As 2016 approaches, the subject of
drivers at Haas F1 will come more
into focus, and don’t be surprised if it
hires a pair of established names.
Given its Ferrari support, Haas
should be an attractive option from
the start. But team principal Guenther
Steiner is wary of hiring too big a
name: “You have to be careful not to
put too much pressure on yourself,
but someone with experience is key.
We need a driver who knows F1 and
the cars and can help us to develop
our team, because everything is new.”
Since Haas F1’s inception, speculation
has been on whether it would hire an
American driver. Steiner doesn’t rule it
out entirely, but stresses that nationality
would not be a defining factor.
“We’re looking at Americans, but being
American doesn’t give you an automatic
drive,” he says. “If you pick a driver just
because he’s American and then you’re
not successful, it’s not good for the driver,
or the team and program in general, and
it’s not good for the country because
it’s like, ‘Oh, they can’t get it done.’”
American Alexander Rossi, who
drives for Racing Engineering in the
GP2 feeder series, has F1 experience,
having run in Friday practice sessions
for Caterham and Marussia.
“I’m well aware of Haas coming in next
year,” he says. “More than me saying
anything, it’s just going out and winning
races and being on the podium as much
as possible. I know I’m ready, but they
need the proof, so I’m more than happy
to work toward that and to deliver.”
Alexander Rossi was slated to be reserve
driver for the stillborn US F1 team in 2010.
He is the only American to currently hold
a Formula 1-eligible FIA Super License.
2016 DRIVER PLANS
Haas F1’s chief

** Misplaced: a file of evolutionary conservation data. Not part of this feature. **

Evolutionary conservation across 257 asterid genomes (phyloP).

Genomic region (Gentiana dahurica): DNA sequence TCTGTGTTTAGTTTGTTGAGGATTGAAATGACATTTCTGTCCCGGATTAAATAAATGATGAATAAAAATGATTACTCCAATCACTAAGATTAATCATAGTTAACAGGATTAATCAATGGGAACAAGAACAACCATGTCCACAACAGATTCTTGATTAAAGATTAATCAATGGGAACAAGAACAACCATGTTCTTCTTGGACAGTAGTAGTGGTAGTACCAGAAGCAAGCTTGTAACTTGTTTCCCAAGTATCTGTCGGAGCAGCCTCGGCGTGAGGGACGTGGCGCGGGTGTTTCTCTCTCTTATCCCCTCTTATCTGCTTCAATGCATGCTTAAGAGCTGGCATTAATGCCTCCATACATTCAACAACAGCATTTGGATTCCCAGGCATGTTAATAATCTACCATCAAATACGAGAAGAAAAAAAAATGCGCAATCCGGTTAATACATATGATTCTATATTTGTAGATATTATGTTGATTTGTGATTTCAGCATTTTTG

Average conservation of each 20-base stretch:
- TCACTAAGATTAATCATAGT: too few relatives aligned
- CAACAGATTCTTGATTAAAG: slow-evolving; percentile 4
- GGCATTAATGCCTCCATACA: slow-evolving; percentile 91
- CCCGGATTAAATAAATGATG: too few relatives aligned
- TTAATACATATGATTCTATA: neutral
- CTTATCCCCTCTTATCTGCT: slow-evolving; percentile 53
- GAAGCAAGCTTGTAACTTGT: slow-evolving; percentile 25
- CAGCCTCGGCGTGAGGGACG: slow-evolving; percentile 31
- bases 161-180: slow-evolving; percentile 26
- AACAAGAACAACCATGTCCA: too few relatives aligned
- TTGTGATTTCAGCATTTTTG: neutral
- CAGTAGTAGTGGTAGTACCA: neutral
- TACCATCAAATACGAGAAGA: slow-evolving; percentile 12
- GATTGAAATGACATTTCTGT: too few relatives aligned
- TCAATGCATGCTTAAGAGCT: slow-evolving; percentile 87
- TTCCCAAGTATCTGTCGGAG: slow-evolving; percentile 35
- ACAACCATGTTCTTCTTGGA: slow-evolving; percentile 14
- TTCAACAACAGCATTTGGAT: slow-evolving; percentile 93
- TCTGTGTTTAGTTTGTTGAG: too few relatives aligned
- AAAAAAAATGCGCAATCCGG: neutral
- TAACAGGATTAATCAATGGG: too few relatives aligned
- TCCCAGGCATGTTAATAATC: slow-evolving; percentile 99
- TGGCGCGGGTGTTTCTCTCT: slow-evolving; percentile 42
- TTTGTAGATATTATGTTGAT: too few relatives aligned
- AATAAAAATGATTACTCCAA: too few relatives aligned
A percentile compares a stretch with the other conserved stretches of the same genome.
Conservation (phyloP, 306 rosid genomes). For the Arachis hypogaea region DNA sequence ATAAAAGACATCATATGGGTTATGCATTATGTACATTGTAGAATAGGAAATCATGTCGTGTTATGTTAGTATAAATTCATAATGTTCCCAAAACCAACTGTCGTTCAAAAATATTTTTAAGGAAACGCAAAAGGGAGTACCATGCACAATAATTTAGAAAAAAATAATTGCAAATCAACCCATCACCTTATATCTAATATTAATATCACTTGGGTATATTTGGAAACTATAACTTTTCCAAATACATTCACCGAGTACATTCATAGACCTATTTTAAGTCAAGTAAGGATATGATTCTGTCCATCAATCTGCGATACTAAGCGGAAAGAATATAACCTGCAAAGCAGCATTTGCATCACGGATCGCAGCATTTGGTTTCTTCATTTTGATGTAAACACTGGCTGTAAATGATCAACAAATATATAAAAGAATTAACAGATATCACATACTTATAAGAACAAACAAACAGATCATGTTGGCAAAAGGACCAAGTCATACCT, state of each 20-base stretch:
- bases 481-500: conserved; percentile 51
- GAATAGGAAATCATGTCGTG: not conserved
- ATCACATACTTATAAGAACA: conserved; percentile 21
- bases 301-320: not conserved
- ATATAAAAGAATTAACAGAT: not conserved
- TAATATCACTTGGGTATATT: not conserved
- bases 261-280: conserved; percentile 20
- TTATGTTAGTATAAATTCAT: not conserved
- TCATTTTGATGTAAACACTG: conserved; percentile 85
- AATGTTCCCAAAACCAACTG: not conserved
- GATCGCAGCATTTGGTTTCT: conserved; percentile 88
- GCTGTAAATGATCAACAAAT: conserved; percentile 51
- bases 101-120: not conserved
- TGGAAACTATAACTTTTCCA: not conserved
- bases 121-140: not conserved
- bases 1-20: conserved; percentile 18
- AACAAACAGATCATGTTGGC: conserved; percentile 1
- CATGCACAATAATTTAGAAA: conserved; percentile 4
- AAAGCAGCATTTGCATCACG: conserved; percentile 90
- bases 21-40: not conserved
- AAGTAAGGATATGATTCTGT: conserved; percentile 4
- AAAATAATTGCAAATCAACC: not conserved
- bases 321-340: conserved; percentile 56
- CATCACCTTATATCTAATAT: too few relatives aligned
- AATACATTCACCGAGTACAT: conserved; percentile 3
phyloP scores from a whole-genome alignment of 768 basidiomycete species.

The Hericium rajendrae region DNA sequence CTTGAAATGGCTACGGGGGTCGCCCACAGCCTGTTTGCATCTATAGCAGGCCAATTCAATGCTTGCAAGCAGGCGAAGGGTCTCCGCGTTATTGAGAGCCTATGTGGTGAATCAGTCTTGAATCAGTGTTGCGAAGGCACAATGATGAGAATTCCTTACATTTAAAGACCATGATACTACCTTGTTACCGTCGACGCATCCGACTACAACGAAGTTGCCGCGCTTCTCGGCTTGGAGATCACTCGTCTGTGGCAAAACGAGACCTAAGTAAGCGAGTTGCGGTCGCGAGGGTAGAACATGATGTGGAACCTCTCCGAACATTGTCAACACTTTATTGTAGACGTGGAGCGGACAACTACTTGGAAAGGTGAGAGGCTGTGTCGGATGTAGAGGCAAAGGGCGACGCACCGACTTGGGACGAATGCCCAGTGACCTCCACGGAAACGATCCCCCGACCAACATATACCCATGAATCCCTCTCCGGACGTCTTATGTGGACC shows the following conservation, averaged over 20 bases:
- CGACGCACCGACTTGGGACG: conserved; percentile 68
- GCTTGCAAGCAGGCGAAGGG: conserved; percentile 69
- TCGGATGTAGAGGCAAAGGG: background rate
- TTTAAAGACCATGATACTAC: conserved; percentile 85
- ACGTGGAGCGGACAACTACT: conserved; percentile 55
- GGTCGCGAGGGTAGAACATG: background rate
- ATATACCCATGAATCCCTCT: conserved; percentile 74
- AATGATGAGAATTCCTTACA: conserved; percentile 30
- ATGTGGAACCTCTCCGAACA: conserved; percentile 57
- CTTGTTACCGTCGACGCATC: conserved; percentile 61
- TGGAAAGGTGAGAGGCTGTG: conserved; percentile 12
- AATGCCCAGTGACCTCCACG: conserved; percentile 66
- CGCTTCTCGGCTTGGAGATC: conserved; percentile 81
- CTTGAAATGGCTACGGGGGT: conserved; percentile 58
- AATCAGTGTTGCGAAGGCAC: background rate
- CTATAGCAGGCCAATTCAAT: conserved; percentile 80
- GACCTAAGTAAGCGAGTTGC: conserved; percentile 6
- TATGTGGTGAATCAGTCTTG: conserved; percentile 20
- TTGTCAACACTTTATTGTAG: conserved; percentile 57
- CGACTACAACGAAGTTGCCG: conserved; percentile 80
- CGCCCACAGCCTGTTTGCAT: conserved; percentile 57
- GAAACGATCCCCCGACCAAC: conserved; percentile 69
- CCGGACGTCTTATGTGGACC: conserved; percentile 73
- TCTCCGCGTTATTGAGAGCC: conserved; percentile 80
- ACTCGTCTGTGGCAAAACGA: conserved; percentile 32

began his F1 career
with McLaren in
1994. He joined
Haas from Scuderia
Ferrari, where he
upgrade of the
team’s wind tunnel
year he set to commit to a facility near
Oxford when the Marussia factory in
nearby Banbury became available. The
deal included the CFD supercomputer.
“We saved time and money,” says
Steiner, “and we have less work. The CFD
cluster, the supercomputer was in there,
so we now have our CFD people in the
USA running the calculations in England.”
For garage and factory equipment,
Steiner’s generally preferred to order
new, and the same goes for the trucks.
Logistics aside, the key area is people.
Steiner knew chief aerodynamicist Ben
Agathangelou and chief designer Rob
Taylor from his Jaguar/Red Bull days,
so there are established relationships.
Formerly with Dallara, Agathangelou had
been at Maranello, helping to set up the
wind tunnel, so he knows it inside out.
Taylor’s role might seem limited, given
that so much will be sourced from
Ferrari, but Steiner says he will be busy.
“Bodywork and chassis is a lot of work,
and to coordinate it is a job in itself. We’re
not drawing a suspension system or
designing an upright, but still these cars
are beasts. Is it more coordinating than
inventing? Yes. We need an experienced
guy who knows what’s going on.”
Next step is staffing the race team,
and that’s now ramping up with the
acquisition of the UK building.
On finance, Gene Haas is confident of
his business model and has stated that
outside sponsorship is not essential.
“Sure, if somebody comes with money,
you then decide if you take it or not,” says
Steiner. “A lot of teams say, ‘Hey if we
don’t find a sponsor by February, what are
we going to do?’ But Gene knows that if
there’s no sponsor the program’s secure.”
Meanwhile, the looming deadline is
the start of testing on Feb. 1, 2016. So
what is the biggest challenge the team
faces in the coming months?
“It’s getting the right people,” says
Steiner. “It’s a big challenge to make the
right decisions. Some people do it in a
rush, and they make decisions they’ll
regret the day after. At the moment,
the good thing is we gave ourselves
enough time to do it right.”
“We’re not drawing a
suspension system or
designing an upright, but
still these cars are beasts”
fields NASCAR Sprint
for Kurt Busch
champ Kevin Harvick,
Danica Patrick and
Stewart, who brought
the team its first
championship in 2011.